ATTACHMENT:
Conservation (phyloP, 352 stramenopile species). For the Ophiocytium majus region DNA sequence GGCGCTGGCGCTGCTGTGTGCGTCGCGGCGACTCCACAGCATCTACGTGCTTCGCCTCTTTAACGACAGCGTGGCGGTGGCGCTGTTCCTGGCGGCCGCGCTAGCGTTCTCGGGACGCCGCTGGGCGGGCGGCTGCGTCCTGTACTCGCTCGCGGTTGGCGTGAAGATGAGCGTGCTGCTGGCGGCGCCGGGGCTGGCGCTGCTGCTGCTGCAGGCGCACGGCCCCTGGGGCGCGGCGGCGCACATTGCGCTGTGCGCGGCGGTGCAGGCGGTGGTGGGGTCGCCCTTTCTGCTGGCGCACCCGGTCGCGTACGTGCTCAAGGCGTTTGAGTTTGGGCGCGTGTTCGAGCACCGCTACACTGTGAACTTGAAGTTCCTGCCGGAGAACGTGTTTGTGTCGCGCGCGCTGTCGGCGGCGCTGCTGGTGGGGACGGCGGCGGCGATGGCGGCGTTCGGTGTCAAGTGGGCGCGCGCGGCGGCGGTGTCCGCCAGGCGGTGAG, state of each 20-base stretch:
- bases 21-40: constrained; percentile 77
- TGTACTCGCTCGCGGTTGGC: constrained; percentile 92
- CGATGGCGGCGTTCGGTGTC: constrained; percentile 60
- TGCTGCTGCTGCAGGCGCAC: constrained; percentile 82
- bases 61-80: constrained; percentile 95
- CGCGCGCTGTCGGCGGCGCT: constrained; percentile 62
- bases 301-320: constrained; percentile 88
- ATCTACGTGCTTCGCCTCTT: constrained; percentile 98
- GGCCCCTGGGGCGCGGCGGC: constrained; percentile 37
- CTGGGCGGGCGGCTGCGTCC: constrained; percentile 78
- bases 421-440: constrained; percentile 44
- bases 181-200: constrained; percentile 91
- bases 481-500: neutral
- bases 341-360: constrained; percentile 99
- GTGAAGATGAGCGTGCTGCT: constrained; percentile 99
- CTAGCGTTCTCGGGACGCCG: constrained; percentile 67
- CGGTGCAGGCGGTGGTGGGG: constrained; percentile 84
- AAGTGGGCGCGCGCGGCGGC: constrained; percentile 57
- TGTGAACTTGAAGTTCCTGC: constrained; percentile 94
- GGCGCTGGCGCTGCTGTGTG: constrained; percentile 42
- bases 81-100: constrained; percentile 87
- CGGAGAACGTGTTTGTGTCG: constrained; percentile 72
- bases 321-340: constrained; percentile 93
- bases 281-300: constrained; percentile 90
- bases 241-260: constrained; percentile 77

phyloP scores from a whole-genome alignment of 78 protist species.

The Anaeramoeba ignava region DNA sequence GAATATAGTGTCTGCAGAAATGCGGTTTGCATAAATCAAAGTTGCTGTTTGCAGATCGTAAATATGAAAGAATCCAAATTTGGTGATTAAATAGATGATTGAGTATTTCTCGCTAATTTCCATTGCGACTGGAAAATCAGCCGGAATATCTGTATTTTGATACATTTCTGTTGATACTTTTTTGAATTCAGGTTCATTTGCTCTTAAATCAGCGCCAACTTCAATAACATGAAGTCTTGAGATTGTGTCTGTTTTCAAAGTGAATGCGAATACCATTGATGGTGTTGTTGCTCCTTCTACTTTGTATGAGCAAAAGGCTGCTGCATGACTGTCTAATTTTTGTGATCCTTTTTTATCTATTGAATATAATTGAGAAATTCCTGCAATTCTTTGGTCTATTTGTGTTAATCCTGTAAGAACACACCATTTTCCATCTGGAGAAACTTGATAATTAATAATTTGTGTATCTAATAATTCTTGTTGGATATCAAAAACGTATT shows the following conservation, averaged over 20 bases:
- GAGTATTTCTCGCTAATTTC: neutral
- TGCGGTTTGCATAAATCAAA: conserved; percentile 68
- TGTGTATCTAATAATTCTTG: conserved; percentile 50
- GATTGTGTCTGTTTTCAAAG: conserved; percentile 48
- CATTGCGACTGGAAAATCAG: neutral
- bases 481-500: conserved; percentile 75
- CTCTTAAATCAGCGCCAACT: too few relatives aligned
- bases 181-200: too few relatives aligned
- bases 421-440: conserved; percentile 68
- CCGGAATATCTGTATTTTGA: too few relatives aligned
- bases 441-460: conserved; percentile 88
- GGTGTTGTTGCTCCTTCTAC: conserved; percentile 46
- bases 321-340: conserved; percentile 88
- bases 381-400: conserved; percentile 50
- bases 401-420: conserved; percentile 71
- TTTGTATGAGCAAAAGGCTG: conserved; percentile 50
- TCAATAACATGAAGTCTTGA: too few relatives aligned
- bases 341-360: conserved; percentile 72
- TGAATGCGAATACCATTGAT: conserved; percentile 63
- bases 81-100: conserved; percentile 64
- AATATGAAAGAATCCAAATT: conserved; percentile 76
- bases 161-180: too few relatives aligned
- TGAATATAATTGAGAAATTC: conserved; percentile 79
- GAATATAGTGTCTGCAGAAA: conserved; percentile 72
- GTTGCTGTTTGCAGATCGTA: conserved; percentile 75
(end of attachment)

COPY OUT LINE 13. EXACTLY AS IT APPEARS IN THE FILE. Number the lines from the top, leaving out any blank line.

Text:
- bases 181-200: constrained; percentile 91